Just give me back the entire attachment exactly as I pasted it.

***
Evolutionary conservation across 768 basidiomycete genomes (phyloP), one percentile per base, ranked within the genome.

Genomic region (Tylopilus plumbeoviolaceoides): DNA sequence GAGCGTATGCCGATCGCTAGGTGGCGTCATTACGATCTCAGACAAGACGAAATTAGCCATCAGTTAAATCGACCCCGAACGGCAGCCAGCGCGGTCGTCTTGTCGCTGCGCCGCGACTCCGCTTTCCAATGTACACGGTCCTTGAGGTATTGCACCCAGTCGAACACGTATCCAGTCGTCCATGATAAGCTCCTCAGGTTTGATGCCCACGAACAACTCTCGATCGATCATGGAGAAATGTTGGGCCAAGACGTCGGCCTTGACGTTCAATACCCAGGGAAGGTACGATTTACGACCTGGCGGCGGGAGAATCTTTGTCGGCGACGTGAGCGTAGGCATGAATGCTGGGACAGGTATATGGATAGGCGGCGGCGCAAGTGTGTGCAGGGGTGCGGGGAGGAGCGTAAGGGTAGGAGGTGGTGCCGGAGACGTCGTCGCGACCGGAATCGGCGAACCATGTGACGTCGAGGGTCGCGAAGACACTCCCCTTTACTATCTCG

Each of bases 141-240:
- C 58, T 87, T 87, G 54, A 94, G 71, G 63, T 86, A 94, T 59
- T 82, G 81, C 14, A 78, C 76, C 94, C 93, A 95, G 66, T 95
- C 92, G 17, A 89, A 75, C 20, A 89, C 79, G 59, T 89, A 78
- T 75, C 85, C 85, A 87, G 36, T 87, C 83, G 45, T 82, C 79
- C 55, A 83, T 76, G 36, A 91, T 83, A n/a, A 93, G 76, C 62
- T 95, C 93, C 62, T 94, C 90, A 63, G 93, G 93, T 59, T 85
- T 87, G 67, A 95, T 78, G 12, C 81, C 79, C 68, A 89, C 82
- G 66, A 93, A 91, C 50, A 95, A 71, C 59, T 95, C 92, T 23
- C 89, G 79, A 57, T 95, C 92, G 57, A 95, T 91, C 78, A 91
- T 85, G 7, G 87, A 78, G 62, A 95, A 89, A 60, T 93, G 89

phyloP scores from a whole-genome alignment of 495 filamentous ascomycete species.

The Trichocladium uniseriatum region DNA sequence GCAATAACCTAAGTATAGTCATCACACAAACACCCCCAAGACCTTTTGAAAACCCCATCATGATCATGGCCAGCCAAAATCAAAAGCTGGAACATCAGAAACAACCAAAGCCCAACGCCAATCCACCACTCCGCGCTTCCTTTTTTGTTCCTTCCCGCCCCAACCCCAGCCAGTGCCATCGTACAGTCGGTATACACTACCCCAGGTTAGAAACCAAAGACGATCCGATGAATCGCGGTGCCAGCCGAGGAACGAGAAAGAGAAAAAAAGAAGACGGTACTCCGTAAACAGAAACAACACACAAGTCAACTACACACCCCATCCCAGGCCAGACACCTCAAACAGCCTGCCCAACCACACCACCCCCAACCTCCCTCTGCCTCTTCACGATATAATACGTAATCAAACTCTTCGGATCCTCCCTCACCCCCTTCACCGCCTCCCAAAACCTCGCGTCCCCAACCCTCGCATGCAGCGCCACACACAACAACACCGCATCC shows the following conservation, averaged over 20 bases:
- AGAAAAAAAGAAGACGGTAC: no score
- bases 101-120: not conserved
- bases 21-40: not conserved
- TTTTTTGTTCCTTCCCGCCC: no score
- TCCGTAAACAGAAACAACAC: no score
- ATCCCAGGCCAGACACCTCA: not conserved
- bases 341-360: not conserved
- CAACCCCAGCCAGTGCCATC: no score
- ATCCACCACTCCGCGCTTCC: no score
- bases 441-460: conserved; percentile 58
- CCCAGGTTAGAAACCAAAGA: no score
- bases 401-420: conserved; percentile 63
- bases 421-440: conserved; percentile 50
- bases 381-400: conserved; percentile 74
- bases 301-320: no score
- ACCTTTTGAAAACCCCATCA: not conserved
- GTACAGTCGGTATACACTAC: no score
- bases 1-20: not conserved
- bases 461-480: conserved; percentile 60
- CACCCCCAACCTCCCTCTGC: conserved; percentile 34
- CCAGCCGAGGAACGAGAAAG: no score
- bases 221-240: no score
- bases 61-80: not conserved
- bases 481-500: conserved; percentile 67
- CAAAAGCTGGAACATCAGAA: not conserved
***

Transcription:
Evolutionary conservation across 768 basidiomycete genomes (phyloP), one percentile per base, ranked within the genome.

Genomic region (Tylopilus plumbeoviolaceoides): DNA sequence GAGCGTATGCCGATCGCTAGGTGGCGTCATTACGATCTCAGACAAGACGAAATTAGCCATCAGTTAAATCGACCCCGAACGGCAGCCAGCGCGGTCGTCTTGTCGCTGCGCCGCGACTCCGCTTTCCAATGTACACGGTCCTTGAGGTATTGCACCCAGTCGAACACGTATCCAGTCGTCCATGATAAGCTCCTCAGGTTTGATGCCCACGAACAACTCTCGATCGATCATGGAGAAATGTTGGGCCAAGACGTCGGCCTTGACGTTCAATACCCAGGGAAGGTACGATTTACGACCTGGCGGCGGGAGAATCTTTGTCGGCGACGTGAGCGTAGGCATGAATGCTGGGACAGGTATATGGATAGGCGGCGGCGCAAGTGTGTGCAGGGGTGCGGGGAGGAGCGTAAGGGTAGGAGGTGGTGCCGGAGACGTCGTCGCGACCGGAATCGGCGAACCATGTGACGTCGAGGGTCGCGAAGACACTCCCCTTTACTATCTCG

Each of bases 141-240:
- C 58, T 87, T 87, G 54, A 94, G 71, G 63, T 86, A 94, T 59
- T 82, G 81, C 14, A 78, C 76, C 94, C 93, A 95, G 66, T 95
- C 92, G 17, A 89, A 75, C 20, A 89, C 79, G 59, T 89, A 78
- T 75, C 85, C 85, A 87, G 36, T 87, C 83, G 45, T 82, C 79
- C 55, A 83, T 76, G 36, A 91, T 83, A n/a, A 93, G 76, C 62
- T 95, C 93, C 62, T 94, C 90, A 63, G 93, G 93, T 59, T 85
- T 87, G 67, A 95, T 78, G 12, C 81, C 79, C 68, A 89, C 82
- G 66, A 93, A 91, C 50, A 95, A 71, C 59, T 95, C 92, T 23
- C 89, G 79, A 57, T 95, C 92, G 57, A 95, T 91, C 78, A 91
- T 85, G 7, G 87, A 78, G 62, A 95, A 89, A 60, T 93, G 89

phyloP scores from a whole-genome alignment of 495 filamentous ascomycete species.

The Trichocladium uniseriatum region DNA sequence GCAATAACCTAAGTATAGTCATCACACAAACACCCCCAAGACCTTTTGAAAACCCCATCATGATCATGGCCAGCCAAAATCAAAAGCTGGAACATCAGAAACAACCAAAGCCCAACGCCAATCCACCACTCCGCGCTTCCTTTTTTGTTCCTTCCCGCCCCAACCCCAGCCAGTGCCATCGTACAGTCGGTATACACTACCCCAGGTTAGAAACCAAAGACGATCCGATGAATCGCGGTGCCAGCCGAGGAACGAGAAAGAGAAAAAAAGAAGACGGTACTCCGTAAACAGAAACAACACACAAGTCAACTACACACCCCATCCCAGGCCAGACACCTCAAACAGCCTGCCCAACCACACCACCCCCAACCTCCCTCTGCCTCTTCACGATATAATACGTAATCAAACTCTTCGGATCCTCCCTCACCCCCTTCACCGCCTCCCAAAACCTCGCGTCCCCAACCCTCGCATGCAGCGCCACACACAACAACACCGCATCC shows the following conservation, averaged over 20 bases:
- AGAAAAAAAGAAGACGGTAC: no score
- bases 101-120: not conserved
- bases 21-40: not conserved
- TTTTTTGTTCCTTCCCGCCC: no score
- TCCGTAAACAGAAACAACAC: no score
- ATCCCAGGCCAGACACCTCA: not conserved
- bases 341-360: not conserved
- CAACCCCAGCCAGTGCCATC: no score
- ATCCACCACTCCGCGCTTCC: no score
- bases 441-460: conserved; percentile 58
- CCCAGGTTAGAAACCAAAGA: no score
- bases 401-420: conserved; percentile 63
- bases 421-440: conserved; percentile 50
- bases 381-400: conserved; percentile 74
- bases 301-320: no score
- ACCTTTTGAAAACCCCATCA: not conserved
- GTACAGTCGGTATACACTAC: no score
- bases 1-20: not conserved
- bases 461-480: conserved; percentile 60
- CACCCCCAACCTCCCTCTGC: conserved; percentile 34
- CCAGCCGAGGAACGAGAAAG: no score
- bases 221-240: no score
- bases 61-80: not conserved
- bases 481-500: conserved; percentile 67
- CAAAAGCTGGAACATCAGAA: not conserved